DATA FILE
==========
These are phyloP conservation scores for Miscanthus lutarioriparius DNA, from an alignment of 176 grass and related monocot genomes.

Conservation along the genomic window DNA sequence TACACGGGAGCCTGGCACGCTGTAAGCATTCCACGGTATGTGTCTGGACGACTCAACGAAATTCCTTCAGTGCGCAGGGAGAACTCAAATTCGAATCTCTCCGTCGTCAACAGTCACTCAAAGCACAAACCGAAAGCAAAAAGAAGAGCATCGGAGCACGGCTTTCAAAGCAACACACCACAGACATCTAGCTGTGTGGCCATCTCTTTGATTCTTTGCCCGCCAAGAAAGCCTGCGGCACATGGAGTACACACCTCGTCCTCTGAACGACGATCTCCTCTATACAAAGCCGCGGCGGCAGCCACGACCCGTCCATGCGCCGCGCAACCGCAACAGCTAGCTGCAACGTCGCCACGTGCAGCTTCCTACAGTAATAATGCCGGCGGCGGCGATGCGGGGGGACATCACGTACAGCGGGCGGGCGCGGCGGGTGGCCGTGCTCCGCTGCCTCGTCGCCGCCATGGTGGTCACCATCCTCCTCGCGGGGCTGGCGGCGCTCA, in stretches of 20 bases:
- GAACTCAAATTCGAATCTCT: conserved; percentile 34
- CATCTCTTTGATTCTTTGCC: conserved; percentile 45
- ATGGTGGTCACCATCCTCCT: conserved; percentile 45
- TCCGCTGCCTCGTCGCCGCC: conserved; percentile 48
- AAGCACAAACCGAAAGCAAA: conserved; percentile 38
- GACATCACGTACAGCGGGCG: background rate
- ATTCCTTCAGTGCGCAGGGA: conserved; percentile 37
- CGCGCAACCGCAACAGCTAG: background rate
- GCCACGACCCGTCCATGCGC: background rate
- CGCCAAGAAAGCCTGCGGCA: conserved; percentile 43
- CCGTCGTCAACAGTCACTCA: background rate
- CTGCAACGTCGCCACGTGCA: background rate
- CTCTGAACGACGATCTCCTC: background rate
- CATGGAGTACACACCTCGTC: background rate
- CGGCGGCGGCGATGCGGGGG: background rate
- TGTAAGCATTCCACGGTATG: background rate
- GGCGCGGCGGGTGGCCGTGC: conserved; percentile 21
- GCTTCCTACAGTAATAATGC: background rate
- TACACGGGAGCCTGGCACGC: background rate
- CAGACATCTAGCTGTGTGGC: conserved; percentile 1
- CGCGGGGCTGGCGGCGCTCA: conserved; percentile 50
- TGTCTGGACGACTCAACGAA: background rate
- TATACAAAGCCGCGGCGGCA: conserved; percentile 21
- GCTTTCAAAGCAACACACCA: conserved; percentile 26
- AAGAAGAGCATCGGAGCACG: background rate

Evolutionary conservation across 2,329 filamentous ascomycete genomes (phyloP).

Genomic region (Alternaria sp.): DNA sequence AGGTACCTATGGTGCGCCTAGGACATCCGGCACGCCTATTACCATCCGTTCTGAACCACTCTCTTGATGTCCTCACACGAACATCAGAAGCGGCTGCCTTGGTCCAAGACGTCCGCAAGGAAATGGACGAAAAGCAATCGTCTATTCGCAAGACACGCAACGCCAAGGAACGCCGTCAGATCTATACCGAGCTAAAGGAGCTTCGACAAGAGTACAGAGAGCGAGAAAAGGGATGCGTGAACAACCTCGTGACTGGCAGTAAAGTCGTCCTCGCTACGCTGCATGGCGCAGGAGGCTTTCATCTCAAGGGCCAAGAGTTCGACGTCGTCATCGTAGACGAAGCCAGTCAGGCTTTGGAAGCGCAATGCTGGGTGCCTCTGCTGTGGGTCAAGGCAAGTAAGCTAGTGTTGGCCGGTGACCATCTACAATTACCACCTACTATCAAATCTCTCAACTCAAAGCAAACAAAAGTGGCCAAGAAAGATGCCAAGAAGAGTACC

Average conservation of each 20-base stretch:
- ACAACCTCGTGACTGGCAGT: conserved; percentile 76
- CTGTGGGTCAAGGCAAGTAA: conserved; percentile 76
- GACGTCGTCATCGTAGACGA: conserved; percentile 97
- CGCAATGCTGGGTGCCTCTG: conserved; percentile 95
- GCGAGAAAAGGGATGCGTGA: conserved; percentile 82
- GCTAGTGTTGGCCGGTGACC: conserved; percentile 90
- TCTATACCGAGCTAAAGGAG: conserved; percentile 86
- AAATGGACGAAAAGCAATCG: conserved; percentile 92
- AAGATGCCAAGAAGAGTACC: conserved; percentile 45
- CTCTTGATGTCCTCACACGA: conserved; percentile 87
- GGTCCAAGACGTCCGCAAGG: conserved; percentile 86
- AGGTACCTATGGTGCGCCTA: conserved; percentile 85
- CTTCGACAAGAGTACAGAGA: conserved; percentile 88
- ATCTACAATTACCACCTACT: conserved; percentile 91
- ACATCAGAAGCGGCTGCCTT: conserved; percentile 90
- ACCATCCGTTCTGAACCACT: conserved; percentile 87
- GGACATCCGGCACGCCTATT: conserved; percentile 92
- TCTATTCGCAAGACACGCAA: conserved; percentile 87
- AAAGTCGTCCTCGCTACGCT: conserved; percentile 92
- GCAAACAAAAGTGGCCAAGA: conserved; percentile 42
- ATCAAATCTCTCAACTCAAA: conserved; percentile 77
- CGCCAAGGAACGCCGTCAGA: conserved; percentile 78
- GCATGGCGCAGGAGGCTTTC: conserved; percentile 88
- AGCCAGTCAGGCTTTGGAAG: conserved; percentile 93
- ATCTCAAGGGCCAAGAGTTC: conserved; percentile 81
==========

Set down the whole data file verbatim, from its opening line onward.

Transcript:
These are phyloP conservation scores for Miscanthus lutarioriparius DNA, from an alignment of 176 grass and related monocot genomes.

Conservation along the genomic window DNA sequence TACACGGGAGCCTGGCACGCTGTAAGCATTCCACGGTATGTGTCTGGACGACTCAACGAAATTCCTTCAGTGCGCAGGGAGAACTCAAATTCGAATCTCTCCGTCGTCAACAGTCACTCAAAGCACAAACCGAAAGCAAAAAGAAGAGCATCGGAGCACGGCTTTCAAAGCAACACACCACAGACATCTAGCTGTGTGGCCATCTCTTTGATTCTTTGCCCGCCAAGAAAGCCTGCGGCACATGGAGTACACACCTCGTCCTCTGAACGACGATCTCCTCTATACAAAGCCGCGGCGGCAGCCACGACCCGTCCATGCGCCGCGCAACCGCAACAGCTAGCTGCAACGTCGCCACGTGCAGCTTCCTACAGTAATAATGCCGGCGGCGGCGATGCGGGGGGACATCACGTACAGCGGGCGGGCGCGGCGGGTGGCCGTGCTCCGCTGCCTCGTCGCCGCCATGGTGGTCACCATCCTCCTCGCGGGGCTGGCGGCGCTCA, in stretches of 20 bases:
- GAACTCAAATTCGAATCTCT: conserved; percentile 34
- CATCTCTTTGATTCTTTGCC: conserved; percentile 45
- ATGGTGGTCACCATCCTCCT: conserved; percentile 45
- TCCGCTGCCTCGTCGCCGCC: conserved; percentile 48
- AAGCACAAACCGAAAGCAAA: conserved; percentile 38
- GACATCACGTACAGCGGGCG: background rate
- ATTCCTTCAGTGCGCAGGGA: conserved; percentile 37
- CGCGCAACCGCAACAGCTAG: background rate
- GCCACGACCCGTCCATGCGC: background rate
- CGCCAAGAAAGCCTGCGGCA: conserved; percentile 43
- CCGTCGTCAACAGTCACTCA: background rate
- CTGCAACGTCGCCACGTGCA: background rate
- CTCTGAACGACGATCTCCTC: background rate
- CATGGAGTACACACCTCGTC: background rate
- CGGCGGCGGCGATGCGGGGG: background rate
- TGTAAGCATTCCACGGTATG: background rate
- GGCGCGGCGGGTGGCCGTGC: conserved; percentile 21
- GCTTCCTACAGTAATAATGC: background rate
- TACACGGGAGCCTGGCACGC: background rate
- CAGACATCTAGCTGTGTGGC: conserved; percentile 1
- CGCGGGGCTGGCGGCGCTCA: conserved; percentile 50
- TGTCTGGACGACTCAACGAA: background rate
- TATACAAAGCCGCGGCGGCA: conserved; percentile 21
- GCTTTCAAAGCAACACACCA: conserved; percentile 26
- AAGAAGAGCATCGGAGCACG: background rate

Evolutionary conservation across 2,329 filamentous ascomycete genomes (phyloP).

Genomic region (Alternaria sp.): DNA sequence AGGTACCTATGGTGCGCCTAGGACATCCGGCACGCCTATTACCATCCGTTCTGAACCACTCTCTTGATGTCCTCACACGAACATCAGAAGCGGCTGCCTTGGTCCAAGACGTCCGCAAGGAAATGGACGAAAAGCAATCGTCTATTCGCAAGACACGCAACGCCAAGGAACGCCGTCAGATCTATACCGAGCTAAAGGAGCTTCGACAAGAGTACAGAGAGCGAGAAAAGGGATGCGTGAACAACCTCGTGACTGGCAGTAAAGTCGTCCTCGCTACGCTGCATGGCGCAGGAGGCTTTCATCTCAAGGGCCAAGAGTTCGACGTCGTCATCGTAGACGAAGCCAGTCAGGCTTTGGAAGCGCAATGCTGGGTGCCTCTGCTGTGGGTCAAGGCAAGTAAGCTAGTGTTGGCCGGTGACCATCTACAATTACCACCTACTATCAAATCTCTCAACTCAAAGCAAACAAAAGTGGCCAAGAAAGATGCCAAGAAGAGTACC

Average conservation of each 20-base stretch:
- ACAACCTCGTGACTGGCAGT: conserved; percentile 76
- CTGTGGGTCAAGGCAAGTAA: conserved; percentile 76
- GACGTCGTCATCGTAGACGA: conserved; percentile 97
- CGCAATGCTGGGTGCCTCTG: conserved; percentile 95
- GCGAGAAAAGGGATGCGTGA: conserved; percentile 82
- GCTAGTGTTGGCCGGTGACC: conserved; percentile 90
- TCTATACCGAGCTAAAGGAG: conserved; percentile 86
- AAATGGACGAAAAGCAATCG: conserved; percentile 92
- AAGATGCCAAGAAGAGTACC: conserved; percentile 45
- CTCTTGATGTCCTCACACGA: conserved; percentile 87
- GGTCCAAGACGTCCGCAAGG: conserved; percentile 86
- AGGTACCTATGGTGCGCCTA: conserved; percentile 85
- CTTCGACAAGAGTACAGAGA: conserved; percentile 88
- ATCTACAATTACCACCTACT: conserved; percentile 91
- ACATCAGAAGCGGCTGCCTT: conserved; percentile 90
- ACCATCCGTTCTGAACCACT: conserved; percentile 87
- GGACATCCGGCACGCCTATT: conserved; percentile 92
- TCTATTCGCAAGACACGCAA: conserved; percentile 87
- AAAGTCGTCCTCGCTACGCT: conserved; percentile 92
- GCAAACAAAAGTGGCCAAGA: conserved; percentile 42
- ATCAAATCTCTCAACTCAAA: conserved; percentile 77
- CGCCAAGGAACGCCGTCAGA: conserved; percentile 78
- GCATGGCGCAGGAGGCTTTC: conserved; percentile 88
- AGCCAGTCAGGCTTTGGAAG: conserved; percentile 93
- ATCTCAAGGGCCAAGAGTTC: conserved; percentile 81